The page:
The struggling-to-fit-in tensions that Feig, who scripted the pilot, and Jake Kasdan, who directed this episode and four others, introduce here through Lindsay and Sam reverberate throughout the cliques with which they’re affiliated. Lindsay has been raised by her out-of-touch, well-off parents Harold (Joe Flaherty) and Jean (Becky Ann Baker) to be a “good girl” — no smoking and no premarital sex, Harold warns at the dinner table, because everyone he knew who did those things ended up dead — and she can’t help herself from stepping in when she sees an injustice. But is Lindsay’s sense of right and wrong as sophisticated as she thinks? When she tries to stop Alan from hurting Sam, she makes her younger brother look like he can’t take care of himself. When Daniel invites her to hang out with the freaks on the school’s smoking patio, she offends them by suggesting they would attend the homecoming dance to mock their peers. When she tries to spar with Kim (Philipps), Daniel’s sometimes paramour, about her presence among the freaks, Lindsay’s reasoning of “I have as much right to be here as you do” is so misguided in its earnestness that it almost gets an eye roll from Ken and Nick. When she tries to convince a differently abled classmate, Eli (Ben Foster, in a performance that might raise some eyebrows now), that he’s being ridiculed by their classmates (played by the likes of Lizzy Caplan and The Mighty Ducks’ Shaun Weiss), she hurts his feelings by calling him “retarded.” Lindsay doesn’t want to be a good student anymore, doesn’t want to be a mathlete anymore, doesn’t want to hear her father’s rambling stories or her mother’s guilt trips anymore. But, so far, her attempts at becoming a different person (wearing her father’s old Army jacket, cutting class) are at odds with who she’s been for so long, and she’s unsteady in these new shoes. She’s not still a nerd, but she’s not quite a freak. She’s just Lindsay, and she’s trying to figure it out.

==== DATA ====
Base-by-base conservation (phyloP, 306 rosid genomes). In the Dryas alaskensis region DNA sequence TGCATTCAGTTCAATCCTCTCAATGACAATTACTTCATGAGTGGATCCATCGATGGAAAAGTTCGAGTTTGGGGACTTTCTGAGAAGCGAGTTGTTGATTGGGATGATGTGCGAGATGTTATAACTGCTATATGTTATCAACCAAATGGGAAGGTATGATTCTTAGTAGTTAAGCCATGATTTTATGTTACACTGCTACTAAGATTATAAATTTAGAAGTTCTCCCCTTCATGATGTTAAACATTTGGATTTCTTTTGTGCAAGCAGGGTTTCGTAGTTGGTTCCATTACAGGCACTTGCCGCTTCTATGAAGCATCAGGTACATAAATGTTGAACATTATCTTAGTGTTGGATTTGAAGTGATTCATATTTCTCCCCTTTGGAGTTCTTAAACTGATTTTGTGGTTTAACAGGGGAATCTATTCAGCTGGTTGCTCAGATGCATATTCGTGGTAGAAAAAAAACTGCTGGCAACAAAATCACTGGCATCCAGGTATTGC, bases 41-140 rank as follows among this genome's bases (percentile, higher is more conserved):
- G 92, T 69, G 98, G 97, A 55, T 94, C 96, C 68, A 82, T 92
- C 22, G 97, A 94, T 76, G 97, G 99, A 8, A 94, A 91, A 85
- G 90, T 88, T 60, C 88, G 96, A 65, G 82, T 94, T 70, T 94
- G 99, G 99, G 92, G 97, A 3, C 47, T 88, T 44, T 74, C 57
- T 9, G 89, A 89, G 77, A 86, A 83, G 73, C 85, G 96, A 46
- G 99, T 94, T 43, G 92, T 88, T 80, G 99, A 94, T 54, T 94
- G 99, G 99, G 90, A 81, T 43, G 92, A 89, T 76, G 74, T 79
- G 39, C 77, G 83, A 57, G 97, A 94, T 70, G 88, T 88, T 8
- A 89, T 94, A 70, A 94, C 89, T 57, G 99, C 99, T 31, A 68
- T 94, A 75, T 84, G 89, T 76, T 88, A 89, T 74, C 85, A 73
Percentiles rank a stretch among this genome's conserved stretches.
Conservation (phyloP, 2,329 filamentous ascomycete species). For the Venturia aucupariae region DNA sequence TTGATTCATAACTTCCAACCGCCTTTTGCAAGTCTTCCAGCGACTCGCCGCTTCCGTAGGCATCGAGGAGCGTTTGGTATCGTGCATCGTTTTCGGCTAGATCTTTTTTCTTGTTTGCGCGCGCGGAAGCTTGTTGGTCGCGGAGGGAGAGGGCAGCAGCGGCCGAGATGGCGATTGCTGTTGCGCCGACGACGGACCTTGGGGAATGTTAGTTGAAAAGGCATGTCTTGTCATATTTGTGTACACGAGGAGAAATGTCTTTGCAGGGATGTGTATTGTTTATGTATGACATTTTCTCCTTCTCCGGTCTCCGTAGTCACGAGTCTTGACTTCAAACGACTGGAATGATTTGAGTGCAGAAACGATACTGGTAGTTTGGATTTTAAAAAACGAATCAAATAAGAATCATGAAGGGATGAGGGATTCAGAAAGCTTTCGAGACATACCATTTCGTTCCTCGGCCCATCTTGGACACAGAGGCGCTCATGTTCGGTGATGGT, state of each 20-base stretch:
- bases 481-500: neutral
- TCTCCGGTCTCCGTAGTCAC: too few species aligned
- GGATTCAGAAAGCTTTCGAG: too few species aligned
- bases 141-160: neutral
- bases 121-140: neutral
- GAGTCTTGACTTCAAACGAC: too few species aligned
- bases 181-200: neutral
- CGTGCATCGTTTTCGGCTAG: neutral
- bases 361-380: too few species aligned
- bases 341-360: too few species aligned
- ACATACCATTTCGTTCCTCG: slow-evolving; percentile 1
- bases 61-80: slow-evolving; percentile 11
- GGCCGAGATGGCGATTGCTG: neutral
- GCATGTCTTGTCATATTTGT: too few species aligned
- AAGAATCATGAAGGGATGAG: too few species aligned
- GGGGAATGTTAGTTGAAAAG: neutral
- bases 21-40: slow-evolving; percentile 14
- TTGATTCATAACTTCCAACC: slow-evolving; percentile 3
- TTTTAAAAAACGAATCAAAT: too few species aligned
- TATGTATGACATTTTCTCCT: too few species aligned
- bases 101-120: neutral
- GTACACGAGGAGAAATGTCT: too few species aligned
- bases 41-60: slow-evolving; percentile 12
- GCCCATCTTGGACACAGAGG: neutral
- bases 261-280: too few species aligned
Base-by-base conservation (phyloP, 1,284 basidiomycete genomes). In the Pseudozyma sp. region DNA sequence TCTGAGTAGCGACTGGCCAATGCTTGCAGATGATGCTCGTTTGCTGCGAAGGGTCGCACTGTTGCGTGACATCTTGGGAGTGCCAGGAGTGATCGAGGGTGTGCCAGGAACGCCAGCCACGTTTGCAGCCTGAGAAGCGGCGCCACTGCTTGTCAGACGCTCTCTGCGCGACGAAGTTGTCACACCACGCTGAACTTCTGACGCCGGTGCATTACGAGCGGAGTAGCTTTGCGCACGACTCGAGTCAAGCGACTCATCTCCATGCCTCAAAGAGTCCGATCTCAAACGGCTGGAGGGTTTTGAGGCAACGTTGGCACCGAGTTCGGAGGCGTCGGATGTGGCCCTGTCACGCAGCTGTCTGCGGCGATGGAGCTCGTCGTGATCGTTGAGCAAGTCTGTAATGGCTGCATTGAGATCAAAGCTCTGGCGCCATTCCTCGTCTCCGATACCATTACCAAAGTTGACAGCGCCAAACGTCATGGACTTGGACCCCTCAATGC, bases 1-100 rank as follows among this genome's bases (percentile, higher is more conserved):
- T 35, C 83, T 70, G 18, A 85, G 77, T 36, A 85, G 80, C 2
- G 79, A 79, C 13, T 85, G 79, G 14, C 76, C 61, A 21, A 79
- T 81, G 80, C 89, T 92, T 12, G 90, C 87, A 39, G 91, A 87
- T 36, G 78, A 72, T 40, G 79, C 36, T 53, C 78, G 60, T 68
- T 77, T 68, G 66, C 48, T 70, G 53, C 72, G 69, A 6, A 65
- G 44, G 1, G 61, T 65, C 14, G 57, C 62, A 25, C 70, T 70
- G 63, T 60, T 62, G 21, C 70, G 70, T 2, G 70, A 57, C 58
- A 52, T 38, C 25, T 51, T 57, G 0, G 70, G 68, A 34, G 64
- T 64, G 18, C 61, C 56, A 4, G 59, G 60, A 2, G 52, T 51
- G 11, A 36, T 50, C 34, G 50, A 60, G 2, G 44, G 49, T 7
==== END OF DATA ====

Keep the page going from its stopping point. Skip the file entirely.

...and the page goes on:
Something similar is going on with Sam, who doesn’t understand why he’s been targeted by Alan, is rebuffed by a teacher when he asks for help (“Be a man,” says Steve Bannos’s Mr. Kowchevski), and is nearly let down by the gangly, bespectacled Bill and fussy, sweater-vest-wearing Neal. These friends share love for Star Wars and Star Trek, are irritated by the notes their mothers still leave in their lunches, and can rattle off Bill Murray routines like no one else—but a few days of bullying nearly tears them apart. What if Sam just avoided Alan for four years, Neal suggests. What if they purposefully lost during a game of dodgeball in gym class so that they didn’t have to face Alan, Bill says. But when they decide to fight Alan together, it’s ultimately Bill and Neal who face the bully, and who defend Sam as he’s off awkwardly asking longtime crush Cindy Sanders (Natasha Melnick) to the homecoming dance. Kasdan shoots the fight with hilarious absurdity: A handheld camera follows Bill as he leaps onto Alan’s back and as Neal practically wraps himself around Alan’s feet. And the protection they provided allows Sam to step outside of his geek comfort zone, attend the homecoming dance, and ask Cindy for the dance she said she would save for him. It’s not the slow, body-to-body contact he wanted; Styx’s “Come Sail Away” kicks into its uptempo portion right as he gets Cindy on the gymnasium-cum-dancefloor. But what Sam and Cindy share together is a moment of freeing abandon — of setting aside their clique labels and experiencing the weightlessness that comes along with it. Lindsay, moved by her younger brother’s bravery, is inspired, too, asking Eli to dance as a way to apologize for her previous actions. And Kasdan ends the episode on Sam and Cindy’s and Lindsay and Eli’s smiles, wider and wider, cheesier and cheesier, getting lost in the crowd as his camera swoops overhead the packed room.